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Climate Change

Tackling climate change with machine learning

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Mention artificial intelligence and climate change in the same sentence, and discussion most often turns to the energy intensity of large language models — how much CPU power they require and how much carbon that emits.

Priya Donti, an MIT professor and the co-founder and executive director of Climate Change AI, a global nonprofit, offers an alternative view.

Speaking at this year’s ClimateTech conference, hosted by MIT Technology Review, Donti said that not every application of AI requires immense amounts of energy. “There are a lot of models that can run on a laptop,” she pointed out. 

More important, AI has vast potential to accelerate the search for solutions to the climate crisis. Drawing from “Tackling Climate Change With Machine Learning,” a 2022 paper she co-authored with 21 fellow researchers, Donti highlighted ways in which AI is helping scientists and policymakers think through and address the challenge of climate change:

  • Gathering and analyzing data. The quantity of climate-related data produced far exceeds the human capacity to analyze it. Donti pointed to satellite imagery as one example — a firehose of pictures that show agricultural land, say, or forest cover around the world. In these cases, AI can be deployed to assess what kinds of crops are being grown where and what adaptation measures should be put in place in light of climate projections, or to analyze trends in deforestation and reforestation.
  • Forecasting. AI can be instrumental in creating various types of forecasts. The nonprofit Open Climate Fix, for instance, uses a combination of historical data and satellite images of cloud cover to derive estimates that better match near-term solar power production with electricity demand. AI can also be used to predict demand for transportation infrastructure or the probability of extreme weather events.
  • Improving systems efficiency and predictive maintenance. AI has a growing role to play in optimizing systems, such as freight transportation, food refrigeration, and heating and cooling in buildings. “A very unsexy but related application of AI and machine learning is predictive maintenance,” Donti said. For instance, AI can be used to detect and patch methane leaks in natural gas infrastructure before they worsen, thus preventing methane from leaking into the atmosphere.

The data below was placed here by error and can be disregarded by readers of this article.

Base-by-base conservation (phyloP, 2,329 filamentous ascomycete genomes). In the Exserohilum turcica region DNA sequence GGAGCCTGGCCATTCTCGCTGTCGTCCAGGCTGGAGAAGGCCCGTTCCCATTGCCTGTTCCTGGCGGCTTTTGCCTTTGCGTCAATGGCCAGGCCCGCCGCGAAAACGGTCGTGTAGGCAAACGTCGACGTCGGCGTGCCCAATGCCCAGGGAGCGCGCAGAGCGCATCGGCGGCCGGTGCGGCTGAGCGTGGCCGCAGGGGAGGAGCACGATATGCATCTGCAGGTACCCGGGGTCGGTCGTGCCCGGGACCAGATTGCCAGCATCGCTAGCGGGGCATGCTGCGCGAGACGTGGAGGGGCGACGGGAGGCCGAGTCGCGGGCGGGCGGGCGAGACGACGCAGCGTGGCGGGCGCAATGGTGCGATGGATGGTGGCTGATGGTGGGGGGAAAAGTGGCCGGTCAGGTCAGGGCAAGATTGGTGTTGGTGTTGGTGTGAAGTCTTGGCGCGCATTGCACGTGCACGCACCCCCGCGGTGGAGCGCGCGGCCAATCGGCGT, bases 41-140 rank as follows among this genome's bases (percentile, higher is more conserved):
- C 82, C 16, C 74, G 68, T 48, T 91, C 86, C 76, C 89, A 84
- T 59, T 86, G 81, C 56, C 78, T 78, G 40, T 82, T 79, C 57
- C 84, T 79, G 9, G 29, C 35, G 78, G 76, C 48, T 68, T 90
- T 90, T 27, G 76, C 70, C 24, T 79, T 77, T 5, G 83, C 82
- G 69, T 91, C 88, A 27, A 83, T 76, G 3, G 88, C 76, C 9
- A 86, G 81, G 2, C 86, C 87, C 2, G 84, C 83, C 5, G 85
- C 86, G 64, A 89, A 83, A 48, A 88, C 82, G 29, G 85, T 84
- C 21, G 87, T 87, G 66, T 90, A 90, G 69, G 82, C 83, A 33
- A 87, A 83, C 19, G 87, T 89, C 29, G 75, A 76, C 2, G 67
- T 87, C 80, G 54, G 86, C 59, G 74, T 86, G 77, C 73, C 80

• Facilitating the invention of next-generation technologies. AI can be used as a sort of scientific assistant. Donti described how researchers at Stanford used AI to help companies manufacture batteries more efficiently by analyzing the outcomes of past experiments. The project reportedly reduced the number of design cycles by a factor of 10.

Three key challenges that remain

Despite these promising developments, Donti highlighted three impediments to the use of AI in developing climate solutions.

First and most explicit is that machine learning is being used on the other side of the balance. “The canonical example is AI being used to accelerate oil and gas exploration and extraction in a way that is projected to create $400 billion of profit for the oil and gas industry by 2025,” Donti said.

But there are more subtle cases, too, like the use of AI in targeted advertising, which drives consumption; or in developing autonomous vehicles, which Donti said “support individualized transit as opposed to multimodal public transit.”

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Second, as the use of artificial intelligence increases and demand for computing power rises, there is the question of AI’s carbon footprint. The impact in 2019, Donti noted, was relatively small: The global information and communications technology sector accounted for 1% to 2% of greenhouse gas emissions, and AI was responsible for a small fraction of that. But as AI’s use becomes more pervasive and the models grow in power, its contribution should be more carefully quantified and tracked, she said.

Third is the challenge of accuracy, particularly as it relates to infrastructure and public safety. For example, Donti studies the use of machine learning to optimize and control power grids, which have “hard constraints.” If you don’t get the physics right, the result of AI optimization could be a blackout, with related economic losses and even loss of life — “things you really don’t want,” she said.

But AI works in averages: It learns to recognize a cat through training on lots of cat images. “And an algorithm’s success is usually [based] on how often it was right about an image being a cat, not on how catastrophically wrong it was that one time when it said something wasn't a cat,” Donti said.

With regards to a power grid, even one catastrophic failure is enormously problematic. “And so you need to bake in harder physical constraints to make sure that you’re not crossing those boundaries by accident with a model that is optimized for average goodness,” Donti said.

Cause for optimism?

Despite these challenges, Donti is hopeful about the application of AI to address the climate crisis. Venture capital investment in climate technologies reached an all-time high at the end of last year, and Donti is among the industry watchers who expect this year’s numbers to be higher.

Although “the climate tech company ecosystem is a lot bigger than it used to be,” Donti said, a lot of work remains to be done to build capacity, educate the public, and democratize solution-making, which is where her organization comes in. “A group of us co-founded Climate Change AI to bring together innovators, practitioners, and decision makers working at this intersection of AI and climate change.”

Read next: How platforms can power the circular economy

For more info Tracy Mayor Senior Associate Director, Editorial (617) 253-0065